Penguins goaltender Marc-Andre Fleury forces the Devils' Steve Bernier to shoot the puck wide off the net as he comes in on a breakaway during the second period.
Bill Kostroun/Associated Press
Devils goaltender Martin Brodeur, left, makes a save on a shot by the Penguins' Chris Kunitz as he is checked by the Devils' Peter Harrold during the first period.
By Dave Molinari / Pittsburgh Post-Gazette
NEWARK, N.J. -- It can't be the building because the Prudential Center isn't a terribly intimidating place.
And it probably isn't New Jersey's personnel, either, because the Penguins' collection of talent generally is more imposing, at least on paper.
None of that seems to matter when they venture into North Jersey.
No matter how many factors seem to be in their favor, the Penguins invariably manage to overcome them and, in the process, lose a game.
Their 4-1 loss against the Devils Saturday night -- a game in which New Jersey generated all of one shot on goal in the first 19-plus minutes of play -- was the Penguins' seventh in their past eight trips in Newark, and dropped their record to 2-9-2 in the past 13.
While there are a few wrinkles in the plot every time, the basic story line doesn't change.
Generally, it involves the Penguins generating chances, but not exploiting them, and then giving up a couple of untimely goals that could -- often should -- have been prevented.
Like New Jersey defenseman Adam Larsson's winner at 18:22 of the second period last night, which capped one of several odd-man breaks the Penguins gave up over that period. His goal from inside the left circle not only broke a 1-1 tie, but was his first in 97 games.
Larsson was, clearly, an unlikely hero.
The No. 1 star, Devils goalie Martin Brodeur, was not.
He turned aside 27 of 28 shots and came up with several quality ones when the outcome was in doubt.
All of which helps to explain why he is 9-2 in his past 11 home starts against the Penguins.
Still, it has to be noted that Brodeur benefits from New Jersey's defense-oriented style. The Devils are stingy in their own end and usually find a way to get the goals they need to squeeze out of a couple of points whenever the Penguins stop by.
"They play well here," Penguins center Sidney Crosby said.
"They play a pretty tight game. Those games have been pretty close, for the most part.
"But, for whatever reason, they've found ways to win tight games."
Early on, though, it didn't look as if the Devils would win. Or that the game would be particularly tight, for that matter.
With less than a minute remaining in the opening period, the Penguins had a 10-1 advantage in shots on goal.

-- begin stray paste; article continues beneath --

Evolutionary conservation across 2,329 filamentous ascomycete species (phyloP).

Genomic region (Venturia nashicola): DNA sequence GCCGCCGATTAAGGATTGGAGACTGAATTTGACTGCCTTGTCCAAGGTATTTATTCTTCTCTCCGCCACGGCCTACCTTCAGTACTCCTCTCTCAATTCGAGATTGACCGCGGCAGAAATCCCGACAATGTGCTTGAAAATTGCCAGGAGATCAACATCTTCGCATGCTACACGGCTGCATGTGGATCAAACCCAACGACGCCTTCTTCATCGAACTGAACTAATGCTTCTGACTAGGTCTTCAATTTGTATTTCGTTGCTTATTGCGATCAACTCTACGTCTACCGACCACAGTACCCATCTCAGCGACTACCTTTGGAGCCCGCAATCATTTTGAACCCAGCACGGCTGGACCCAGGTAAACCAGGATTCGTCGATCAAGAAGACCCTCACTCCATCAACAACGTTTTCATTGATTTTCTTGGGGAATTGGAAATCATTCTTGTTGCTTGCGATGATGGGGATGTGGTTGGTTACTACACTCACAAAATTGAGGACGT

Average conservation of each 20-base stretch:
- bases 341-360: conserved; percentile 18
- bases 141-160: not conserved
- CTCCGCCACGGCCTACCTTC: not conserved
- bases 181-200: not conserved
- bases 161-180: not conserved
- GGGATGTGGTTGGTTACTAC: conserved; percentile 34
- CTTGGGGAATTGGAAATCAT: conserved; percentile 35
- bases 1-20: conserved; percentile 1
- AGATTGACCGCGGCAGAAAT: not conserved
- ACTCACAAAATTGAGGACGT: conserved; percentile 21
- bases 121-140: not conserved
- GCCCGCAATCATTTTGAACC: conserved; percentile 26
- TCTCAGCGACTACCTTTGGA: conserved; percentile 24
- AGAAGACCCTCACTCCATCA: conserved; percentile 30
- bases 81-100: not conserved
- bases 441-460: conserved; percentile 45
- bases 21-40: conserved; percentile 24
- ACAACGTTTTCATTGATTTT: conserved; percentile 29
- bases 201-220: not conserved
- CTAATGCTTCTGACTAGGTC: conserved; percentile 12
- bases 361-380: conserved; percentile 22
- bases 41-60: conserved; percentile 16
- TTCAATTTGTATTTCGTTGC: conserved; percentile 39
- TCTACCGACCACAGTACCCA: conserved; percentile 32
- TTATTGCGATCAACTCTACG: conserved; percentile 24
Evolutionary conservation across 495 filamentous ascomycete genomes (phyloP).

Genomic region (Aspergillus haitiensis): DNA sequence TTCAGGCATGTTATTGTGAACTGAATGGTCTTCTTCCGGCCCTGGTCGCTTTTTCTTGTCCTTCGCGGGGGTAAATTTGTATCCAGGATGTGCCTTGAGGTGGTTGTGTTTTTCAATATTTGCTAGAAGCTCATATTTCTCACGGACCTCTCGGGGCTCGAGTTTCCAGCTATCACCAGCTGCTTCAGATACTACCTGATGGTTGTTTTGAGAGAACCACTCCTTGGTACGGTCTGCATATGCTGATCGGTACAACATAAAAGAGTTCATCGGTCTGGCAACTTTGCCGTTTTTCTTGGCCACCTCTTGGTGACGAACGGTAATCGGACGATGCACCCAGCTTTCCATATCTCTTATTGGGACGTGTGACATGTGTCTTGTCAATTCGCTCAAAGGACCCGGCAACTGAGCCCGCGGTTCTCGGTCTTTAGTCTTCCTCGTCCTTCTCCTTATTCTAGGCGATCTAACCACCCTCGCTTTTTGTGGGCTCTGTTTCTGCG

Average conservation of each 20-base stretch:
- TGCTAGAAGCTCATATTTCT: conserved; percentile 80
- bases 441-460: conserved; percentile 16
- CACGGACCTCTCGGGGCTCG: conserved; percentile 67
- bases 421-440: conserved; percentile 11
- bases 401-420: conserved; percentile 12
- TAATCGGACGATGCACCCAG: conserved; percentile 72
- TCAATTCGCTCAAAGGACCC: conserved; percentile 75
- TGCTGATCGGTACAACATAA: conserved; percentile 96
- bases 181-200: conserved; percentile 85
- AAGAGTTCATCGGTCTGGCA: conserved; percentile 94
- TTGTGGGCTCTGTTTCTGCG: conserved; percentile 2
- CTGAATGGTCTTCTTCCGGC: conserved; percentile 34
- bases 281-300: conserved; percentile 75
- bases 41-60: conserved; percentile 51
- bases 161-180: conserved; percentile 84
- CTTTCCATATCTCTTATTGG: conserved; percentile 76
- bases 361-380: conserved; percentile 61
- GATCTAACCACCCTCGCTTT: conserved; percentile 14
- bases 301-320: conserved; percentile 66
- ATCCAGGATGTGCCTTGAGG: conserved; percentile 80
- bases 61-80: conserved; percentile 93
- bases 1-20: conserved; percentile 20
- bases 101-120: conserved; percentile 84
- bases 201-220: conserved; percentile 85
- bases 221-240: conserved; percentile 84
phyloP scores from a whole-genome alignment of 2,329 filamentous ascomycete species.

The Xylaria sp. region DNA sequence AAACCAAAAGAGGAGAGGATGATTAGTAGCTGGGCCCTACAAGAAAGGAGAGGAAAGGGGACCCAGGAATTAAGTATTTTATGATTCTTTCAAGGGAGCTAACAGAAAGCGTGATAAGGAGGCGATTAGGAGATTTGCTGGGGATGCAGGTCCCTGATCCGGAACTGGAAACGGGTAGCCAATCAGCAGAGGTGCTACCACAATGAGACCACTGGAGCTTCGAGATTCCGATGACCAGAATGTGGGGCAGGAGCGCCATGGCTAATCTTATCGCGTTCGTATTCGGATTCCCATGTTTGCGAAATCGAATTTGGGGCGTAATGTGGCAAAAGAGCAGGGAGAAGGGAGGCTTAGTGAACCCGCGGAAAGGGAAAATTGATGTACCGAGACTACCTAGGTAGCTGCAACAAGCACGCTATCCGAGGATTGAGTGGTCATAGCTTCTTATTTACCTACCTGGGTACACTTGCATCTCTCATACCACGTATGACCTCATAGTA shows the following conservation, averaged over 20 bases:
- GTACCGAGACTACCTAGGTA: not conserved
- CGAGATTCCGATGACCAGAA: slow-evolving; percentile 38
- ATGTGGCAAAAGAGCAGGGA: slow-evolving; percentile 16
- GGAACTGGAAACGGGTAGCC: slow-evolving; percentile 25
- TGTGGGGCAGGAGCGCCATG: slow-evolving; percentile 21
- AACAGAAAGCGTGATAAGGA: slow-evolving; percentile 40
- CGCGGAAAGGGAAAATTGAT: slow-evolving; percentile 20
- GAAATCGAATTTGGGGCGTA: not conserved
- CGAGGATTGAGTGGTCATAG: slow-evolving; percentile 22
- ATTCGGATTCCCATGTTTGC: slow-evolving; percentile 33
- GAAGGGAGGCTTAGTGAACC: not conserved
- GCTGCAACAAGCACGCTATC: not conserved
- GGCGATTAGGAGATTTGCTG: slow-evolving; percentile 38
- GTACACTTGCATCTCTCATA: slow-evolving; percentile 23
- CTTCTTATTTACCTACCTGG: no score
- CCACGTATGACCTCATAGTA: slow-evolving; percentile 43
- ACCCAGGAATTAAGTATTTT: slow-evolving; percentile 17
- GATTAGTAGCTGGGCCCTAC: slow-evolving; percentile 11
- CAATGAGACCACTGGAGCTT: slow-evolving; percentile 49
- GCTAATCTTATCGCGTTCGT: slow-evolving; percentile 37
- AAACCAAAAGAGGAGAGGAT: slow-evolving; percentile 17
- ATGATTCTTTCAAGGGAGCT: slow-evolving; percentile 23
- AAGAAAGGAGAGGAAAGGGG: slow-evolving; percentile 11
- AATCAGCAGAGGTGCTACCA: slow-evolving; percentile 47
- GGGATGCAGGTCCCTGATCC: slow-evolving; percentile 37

But, by the time intermission arrived, they faced a 1-0 deficit, because with 18.4 seconds to play, New Jersey defenseman Andy Greene threw the puck toward Penguins goalie Marc-Andre Fleury from the left point.
His shot deflected off Penguins right winger Craig Adams before eventually squirting between Fleury's legs.
"It seems like there's always a bounce of a goal that finds its way in, like they had on that first one," coach Dan Bylsma said.
The Penguins, though, got that one back on an excellent individual effort by Chris Kunitz at 4:18 of the second.
He chased down a loose puck near the left point in the Devils' end, then took it to the net and chipped a shot over Brodeur as he moved out to challenge Kunitz.
The goal, Kunitz' ninth of the season, was unassisted.
It was also the only one the Penguins would score.
They relinquished the early grip they had on this game not only because of the opportunities they began to give the Devils, but because of the ones the Penguins had failed to exploit.
"We had three or four good chances in the second period and didn't shoot the puck," Bylsma said. "They were good people with good opportunities to shoot the puck."
That wasn't an issue for the Devils and, after the Penguins were unable to convert on a couple of power plays in the middle of the third to pull even, Jaromir Jagr beat Fleury at 14:06 and added an empty-netter at 18:43 to give New Jersey its margin of victory.
And give the Penguins their latest defeat in Newark, although defenseman Brooks Orpik pointed out that their struggles in the Prudential Center might not be the most significant problem the Penguins are facing now.
"I'm not too worried about the building," he said. "I just don't think we've played too well lately, as a team, no matter where we're playing."
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